However, health and school administrators have expressed concern about the hurdles states will have to overcome to vaccinate younger teenagers. When vaccinating children as young as twelve years old, there is a “‘different level of sensitivity,'” said Nathan Quesnel, a school superintendent who spoke with The New York Times. Already, schools and health organizations are determining how to educate parents about the vaccine and reassure them that having their child vaccinated is the right decision.
It is expected that vaccination for children aged twelve to fifteen years will start by the end of this week. State sites are expecting and preparing for “an initial surge in demand”.
Pfizer has already expressed that it plans to seek a EUA for vaccinating children under the age of twelve sometime later this year.
Click here to read more from The New York Times.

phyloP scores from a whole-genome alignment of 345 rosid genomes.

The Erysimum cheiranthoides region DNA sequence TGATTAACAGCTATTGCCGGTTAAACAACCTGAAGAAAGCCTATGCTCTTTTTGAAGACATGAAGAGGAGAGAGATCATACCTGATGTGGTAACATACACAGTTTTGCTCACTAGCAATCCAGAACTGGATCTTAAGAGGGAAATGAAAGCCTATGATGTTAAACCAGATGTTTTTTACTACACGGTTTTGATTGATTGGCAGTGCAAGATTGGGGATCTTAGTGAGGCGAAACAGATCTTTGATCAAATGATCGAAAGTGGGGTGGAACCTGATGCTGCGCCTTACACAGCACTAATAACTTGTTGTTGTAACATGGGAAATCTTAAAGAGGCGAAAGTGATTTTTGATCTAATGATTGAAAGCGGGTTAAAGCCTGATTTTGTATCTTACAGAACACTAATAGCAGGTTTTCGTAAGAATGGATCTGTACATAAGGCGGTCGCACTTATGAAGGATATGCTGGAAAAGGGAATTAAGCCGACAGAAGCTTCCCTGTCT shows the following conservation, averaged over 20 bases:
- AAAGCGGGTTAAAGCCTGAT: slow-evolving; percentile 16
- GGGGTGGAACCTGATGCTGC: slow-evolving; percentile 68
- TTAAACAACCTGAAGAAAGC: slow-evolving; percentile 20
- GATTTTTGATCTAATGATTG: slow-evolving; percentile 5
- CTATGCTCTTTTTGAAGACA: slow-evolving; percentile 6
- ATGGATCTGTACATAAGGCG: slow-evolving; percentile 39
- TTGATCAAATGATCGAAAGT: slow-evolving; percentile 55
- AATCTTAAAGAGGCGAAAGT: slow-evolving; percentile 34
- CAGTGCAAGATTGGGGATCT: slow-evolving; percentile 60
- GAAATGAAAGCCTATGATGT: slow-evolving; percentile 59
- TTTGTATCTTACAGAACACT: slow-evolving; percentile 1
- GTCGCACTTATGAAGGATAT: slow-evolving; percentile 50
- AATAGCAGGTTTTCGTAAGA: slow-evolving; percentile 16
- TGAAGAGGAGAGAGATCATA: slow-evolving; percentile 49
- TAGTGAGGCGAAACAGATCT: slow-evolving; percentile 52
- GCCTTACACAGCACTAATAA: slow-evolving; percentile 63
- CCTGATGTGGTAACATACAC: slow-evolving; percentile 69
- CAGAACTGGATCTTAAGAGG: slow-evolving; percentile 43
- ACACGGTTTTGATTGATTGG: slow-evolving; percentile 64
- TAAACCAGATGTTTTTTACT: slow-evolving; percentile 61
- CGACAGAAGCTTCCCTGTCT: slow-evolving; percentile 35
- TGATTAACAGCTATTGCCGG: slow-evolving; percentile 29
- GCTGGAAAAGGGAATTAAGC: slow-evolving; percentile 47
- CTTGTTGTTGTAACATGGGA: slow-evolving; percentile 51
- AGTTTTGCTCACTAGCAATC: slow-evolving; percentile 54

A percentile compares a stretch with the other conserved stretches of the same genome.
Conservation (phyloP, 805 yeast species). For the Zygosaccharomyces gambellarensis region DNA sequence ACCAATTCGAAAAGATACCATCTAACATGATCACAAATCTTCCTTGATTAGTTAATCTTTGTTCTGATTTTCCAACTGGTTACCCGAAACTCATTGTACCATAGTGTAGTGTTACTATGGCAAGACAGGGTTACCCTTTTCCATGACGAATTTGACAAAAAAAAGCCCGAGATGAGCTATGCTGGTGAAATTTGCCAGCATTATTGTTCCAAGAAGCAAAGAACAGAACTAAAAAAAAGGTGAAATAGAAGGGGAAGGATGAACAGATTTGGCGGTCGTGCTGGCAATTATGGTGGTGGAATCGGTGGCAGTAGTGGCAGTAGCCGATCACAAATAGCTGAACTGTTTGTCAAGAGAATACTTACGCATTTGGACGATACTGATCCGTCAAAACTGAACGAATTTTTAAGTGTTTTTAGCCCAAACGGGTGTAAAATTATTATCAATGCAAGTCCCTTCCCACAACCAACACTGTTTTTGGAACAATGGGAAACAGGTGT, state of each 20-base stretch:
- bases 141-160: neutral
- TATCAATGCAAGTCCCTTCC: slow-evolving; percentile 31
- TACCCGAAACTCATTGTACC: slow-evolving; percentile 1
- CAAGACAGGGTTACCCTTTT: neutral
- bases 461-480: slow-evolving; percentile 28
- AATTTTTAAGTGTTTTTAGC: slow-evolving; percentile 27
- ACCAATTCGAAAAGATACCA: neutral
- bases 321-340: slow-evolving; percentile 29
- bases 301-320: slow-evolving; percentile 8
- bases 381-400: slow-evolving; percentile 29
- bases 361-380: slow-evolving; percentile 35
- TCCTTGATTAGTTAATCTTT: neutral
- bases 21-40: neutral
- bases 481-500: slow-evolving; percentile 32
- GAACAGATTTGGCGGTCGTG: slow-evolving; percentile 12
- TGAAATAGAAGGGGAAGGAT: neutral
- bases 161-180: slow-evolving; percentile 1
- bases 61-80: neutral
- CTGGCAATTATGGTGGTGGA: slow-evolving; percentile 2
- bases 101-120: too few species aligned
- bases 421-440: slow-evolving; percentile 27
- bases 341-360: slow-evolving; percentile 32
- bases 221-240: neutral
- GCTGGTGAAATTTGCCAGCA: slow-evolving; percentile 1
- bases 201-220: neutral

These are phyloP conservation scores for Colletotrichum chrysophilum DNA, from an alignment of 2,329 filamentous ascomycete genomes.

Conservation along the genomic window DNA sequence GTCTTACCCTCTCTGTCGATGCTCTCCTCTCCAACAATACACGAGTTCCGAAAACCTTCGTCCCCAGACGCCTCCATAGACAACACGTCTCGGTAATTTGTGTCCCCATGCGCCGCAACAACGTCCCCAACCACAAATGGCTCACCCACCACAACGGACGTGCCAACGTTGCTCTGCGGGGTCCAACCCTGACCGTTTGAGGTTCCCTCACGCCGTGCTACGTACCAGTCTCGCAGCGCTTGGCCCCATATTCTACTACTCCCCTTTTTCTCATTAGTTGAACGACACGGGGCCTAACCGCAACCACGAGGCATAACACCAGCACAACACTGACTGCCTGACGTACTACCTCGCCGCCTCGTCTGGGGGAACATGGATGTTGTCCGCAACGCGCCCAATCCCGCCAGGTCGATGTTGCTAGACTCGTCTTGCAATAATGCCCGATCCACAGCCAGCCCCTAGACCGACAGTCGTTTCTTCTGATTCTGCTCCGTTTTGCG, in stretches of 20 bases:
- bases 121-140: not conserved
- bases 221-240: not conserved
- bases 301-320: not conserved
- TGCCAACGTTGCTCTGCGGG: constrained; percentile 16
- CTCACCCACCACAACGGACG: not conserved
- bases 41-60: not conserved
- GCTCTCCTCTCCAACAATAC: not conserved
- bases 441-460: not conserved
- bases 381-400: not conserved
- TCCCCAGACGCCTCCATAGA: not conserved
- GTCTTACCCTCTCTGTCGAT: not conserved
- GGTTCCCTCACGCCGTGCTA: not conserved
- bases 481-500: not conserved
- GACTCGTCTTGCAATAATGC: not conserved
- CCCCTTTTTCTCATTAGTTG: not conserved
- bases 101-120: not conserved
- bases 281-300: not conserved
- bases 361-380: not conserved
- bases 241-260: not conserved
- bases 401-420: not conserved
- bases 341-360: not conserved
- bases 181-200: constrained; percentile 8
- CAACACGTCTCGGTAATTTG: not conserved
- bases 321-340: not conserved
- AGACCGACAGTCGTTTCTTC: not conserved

The American Medical Association (AMA) issued a report that summarizes the impacts of the COVID-19 pandemic on the spending and use of Medicare physician services. The report, which focused on the first half of 2020, highlights the stresses placed on physician practices across the country. Practices are still experiencing decreases in patient volume and revenue as well as increases in practice costs, according to the report’s findings.
In March and April of 2020, MPFS spending declined by as much as 57% and although spending recovered by the end of June in the same year, it was still 12% lower than previously expected. For the first half of 2020, it is estimated that Medicare physician spending was reduced by $9.4 billion.